THE MOMENT OF TRUTH
Five years after its last observations in England, the Isaac Newton Telescope was ready for its light in La Palma
The night of 13/14 February 1984 proved to be an important one for the Isaac Newton Telescope: it was the first time it was turned towards the sky above its new home at Roque de los Muchachos Observatory, La Palma. As Sir Patrick Moore wrote afterwards in his then-regular column for the Illustrated London
News: “That moment of ‘first light’ marked the real beginning of a new chapter in the story of astronomy in general and British astronomy in particular.”
‘First light’ is an interesting rite of passage for any telescope, or instrument. Few of the resulting astronomical images have much scientific value, as even the smallest telescope needs some on-site fine-tuning to get the best results. Yet there’s often a ‘wow’ factor nonetheless.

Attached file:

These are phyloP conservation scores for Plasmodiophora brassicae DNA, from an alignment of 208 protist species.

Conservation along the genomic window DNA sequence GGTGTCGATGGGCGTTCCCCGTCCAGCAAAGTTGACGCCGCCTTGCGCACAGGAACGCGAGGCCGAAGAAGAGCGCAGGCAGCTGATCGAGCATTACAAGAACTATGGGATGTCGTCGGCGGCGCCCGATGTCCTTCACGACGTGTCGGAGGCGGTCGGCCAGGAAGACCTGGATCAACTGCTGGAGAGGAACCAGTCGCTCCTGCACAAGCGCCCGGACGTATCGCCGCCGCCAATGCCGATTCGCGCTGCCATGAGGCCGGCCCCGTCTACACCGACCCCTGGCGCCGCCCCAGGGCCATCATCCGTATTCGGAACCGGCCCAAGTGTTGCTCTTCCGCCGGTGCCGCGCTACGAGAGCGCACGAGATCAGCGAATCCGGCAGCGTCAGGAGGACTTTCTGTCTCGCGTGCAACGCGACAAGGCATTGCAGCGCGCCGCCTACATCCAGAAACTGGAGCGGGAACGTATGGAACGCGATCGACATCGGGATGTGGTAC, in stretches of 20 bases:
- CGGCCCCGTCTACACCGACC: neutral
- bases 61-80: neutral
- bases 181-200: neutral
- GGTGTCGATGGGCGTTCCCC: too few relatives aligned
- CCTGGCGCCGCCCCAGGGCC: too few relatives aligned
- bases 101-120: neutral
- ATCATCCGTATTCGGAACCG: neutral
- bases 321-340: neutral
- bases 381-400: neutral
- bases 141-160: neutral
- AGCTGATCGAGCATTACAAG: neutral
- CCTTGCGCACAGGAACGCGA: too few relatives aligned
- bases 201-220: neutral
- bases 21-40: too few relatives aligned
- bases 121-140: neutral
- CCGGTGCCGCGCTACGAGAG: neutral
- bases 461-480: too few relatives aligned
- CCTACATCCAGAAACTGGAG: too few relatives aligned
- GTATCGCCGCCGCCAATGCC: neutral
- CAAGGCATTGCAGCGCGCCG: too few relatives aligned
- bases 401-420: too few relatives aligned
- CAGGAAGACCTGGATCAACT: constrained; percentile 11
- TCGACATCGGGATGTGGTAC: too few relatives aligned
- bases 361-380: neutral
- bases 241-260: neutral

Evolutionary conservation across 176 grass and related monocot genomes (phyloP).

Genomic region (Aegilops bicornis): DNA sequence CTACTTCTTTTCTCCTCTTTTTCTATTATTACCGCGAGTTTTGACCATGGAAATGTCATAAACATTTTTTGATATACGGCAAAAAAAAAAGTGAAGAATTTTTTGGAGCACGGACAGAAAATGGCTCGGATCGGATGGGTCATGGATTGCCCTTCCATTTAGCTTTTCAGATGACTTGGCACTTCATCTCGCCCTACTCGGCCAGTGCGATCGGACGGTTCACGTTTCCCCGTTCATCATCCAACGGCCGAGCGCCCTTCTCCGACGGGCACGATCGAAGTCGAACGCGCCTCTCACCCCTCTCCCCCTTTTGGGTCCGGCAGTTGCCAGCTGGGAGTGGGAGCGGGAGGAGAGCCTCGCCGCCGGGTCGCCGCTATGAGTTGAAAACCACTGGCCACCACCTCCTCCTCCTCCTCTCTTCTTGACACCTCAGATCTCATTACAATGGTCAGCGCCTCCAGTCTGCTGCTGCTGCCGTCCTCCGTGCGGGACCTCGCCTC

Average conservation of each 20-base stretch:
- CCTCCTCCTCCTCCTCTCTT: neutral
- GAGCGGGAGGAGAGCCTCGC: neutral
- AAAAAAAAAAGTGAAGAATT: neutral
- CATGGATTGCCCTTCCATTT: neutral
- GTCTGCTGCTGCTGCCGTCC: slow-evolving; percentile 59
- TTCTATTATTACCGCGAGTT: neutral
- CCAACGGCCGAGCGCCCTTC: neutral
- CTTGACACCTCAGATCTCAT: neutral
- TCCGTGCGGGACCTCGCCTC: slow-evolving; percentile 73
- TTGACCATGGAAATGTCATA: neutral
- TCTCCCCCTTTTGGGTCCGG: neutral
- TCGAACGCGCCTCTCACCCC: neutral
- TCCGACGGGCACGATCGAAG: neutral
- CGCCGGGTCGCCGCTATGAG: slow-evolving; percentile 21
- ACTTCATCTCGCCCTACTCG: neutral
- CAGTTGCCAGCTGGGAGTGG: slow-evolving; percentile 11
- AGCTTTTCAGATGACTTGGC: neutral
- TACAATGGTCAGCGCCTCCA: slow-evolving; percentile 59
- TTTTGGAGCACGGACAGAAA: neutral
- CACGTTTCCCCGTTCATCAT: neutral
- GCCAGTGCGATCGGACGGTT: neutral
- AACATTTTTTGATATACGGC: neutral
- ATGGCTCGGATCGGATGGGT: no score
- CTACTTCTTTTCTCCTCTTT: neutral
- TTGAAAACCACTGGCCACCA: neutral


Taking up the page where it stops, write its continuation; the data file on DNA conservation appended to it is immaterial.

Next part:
The Isaac Newton Telescope, of course, has the rare honour of having had two first lights: its original 1967 opening at the Royal Greenwich Observatory at Herstmonceux, and then – with a new dome and a bigger, 100-inch mirror – in La Palma. Its second first light was recorded using a video camera, delivering images of the Crab and Orion Nebulae, and galaxies M51 and NGC 4151.
Patrick, reporting from La Palma in April for the June 1984 edition of The Sky at Night, was particularly impressed by the telescope’s first image of the Ring Nebula in Lyra. “All the intricate details in the Ring were enhanced,” he later wrote. “It was difficult to believe that we were looking at an object well over 1,000 lightyears away.”
The Isaac Newton Telescope (arrowed) is part of a wider network of telescopes in La Palma